Scott Pruitt Is Devastated That White House Forced Him to Resign EPA Post, Sources Say

July 6, 2018, 10:35 PM UTC

Scott Pruitt resigned as EPA chief Thursday after White House Chief of Staff John Kelly delivered a message from the president that it was time for the scandal-plagued administrator to leave, according to two people familiar with the situation.

Pruitt didn’t want to leave his post and was described as being devastated that he had to resign, said the people, who asked not to be named discussing a personnel matter.

President Donald Trump wanted Pruitt to leave, after revelations that the administrator’s public schedule had been altered to shield some meetings from public view, they said. Doctored schedules—which could be a criminal violation of the Federal Records Act—were effectively the final straw after a tenure marred by alleged ethical missteps. The administration knew that more damaging reports would emerge soon, one of the people said.

Trump ultimately announced Pruitt’s departure on Twitter at 3:37 p.m. Thursday, saying the EPA chief had done an “outstanding job.” Later, Trump said Pruitt chose to resign because he felt he was a distraction. “It was very much up to him,” Trump told reporters on Air Force One. “We’ve been talking about it for a little while.”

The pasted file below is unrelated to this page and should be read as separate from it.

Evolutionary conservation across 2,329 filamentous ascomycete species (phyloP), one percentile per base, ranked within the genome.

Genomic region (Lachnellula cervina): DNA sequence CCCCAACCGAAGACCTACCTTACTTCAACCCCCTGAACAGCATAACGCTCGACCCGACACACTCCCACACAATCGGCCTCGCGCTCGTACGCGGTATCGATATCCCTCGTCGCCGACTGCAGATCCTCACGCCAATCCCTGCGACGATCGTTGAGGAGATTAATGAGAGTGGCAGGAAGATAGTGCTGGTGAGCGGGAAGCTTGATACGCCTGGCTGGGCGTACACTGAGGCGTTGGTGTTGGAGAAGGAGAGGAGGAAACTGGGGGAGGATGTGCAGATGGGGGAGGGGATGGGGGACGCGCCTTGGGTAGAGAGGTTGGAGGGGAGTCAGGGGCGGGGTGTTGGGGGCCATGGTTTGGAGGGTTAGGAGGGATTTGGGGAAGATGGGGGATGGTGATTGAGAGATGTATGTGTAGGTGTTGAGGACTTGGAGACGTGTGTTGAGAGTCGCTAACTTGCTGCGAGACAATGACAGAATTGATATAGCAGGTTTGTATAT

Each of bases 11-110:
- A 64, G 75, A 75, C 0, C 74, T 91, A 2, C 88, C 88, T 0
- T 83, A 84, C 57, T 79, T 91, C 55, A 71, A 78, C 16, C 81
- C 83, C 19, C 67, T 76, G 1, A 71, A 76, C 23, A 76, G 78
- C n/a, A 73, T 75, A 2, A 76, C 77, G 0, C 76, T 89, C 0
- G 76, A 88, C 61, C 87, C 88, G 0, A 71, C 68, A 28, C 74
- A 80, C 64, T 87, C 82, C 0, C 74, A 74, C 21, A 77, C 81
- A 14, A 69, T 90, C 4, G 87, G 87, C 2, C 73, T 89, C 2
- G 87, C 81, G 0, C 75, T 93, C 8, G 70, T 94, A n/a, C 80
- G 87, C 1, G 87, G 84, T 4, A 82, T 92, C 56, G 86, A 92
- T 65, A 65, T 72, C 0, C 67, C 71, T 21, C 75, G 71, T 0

Top White House advisers have been encouraging Trump to dismiss Pruitt for months, amid mounting allegations of unethical conduct, improper spending and abuses of power. And Trump discussed the idea with people close to him several times, as he sharpened his public criticism of Pruitt’s activities.

An early June disclosure that a top EPA aide helped Pruitt try to buy a used mattress from the Trump International Hotel was particularly embarrassing to the president, one of the people said.

But Pruitt was caught off guard by Kelly’s call and flummoxed by his request to resign, one of the people said. Just one day earlier, Pruitt had been celebrating Independence Day at the White House.

On Friday, his final day in office, Pruitt was back at the EPA building in downtown Washington to say goodbye to aides.

Spokespeople for the EPA didn’t immediately respond to an email seeking comment.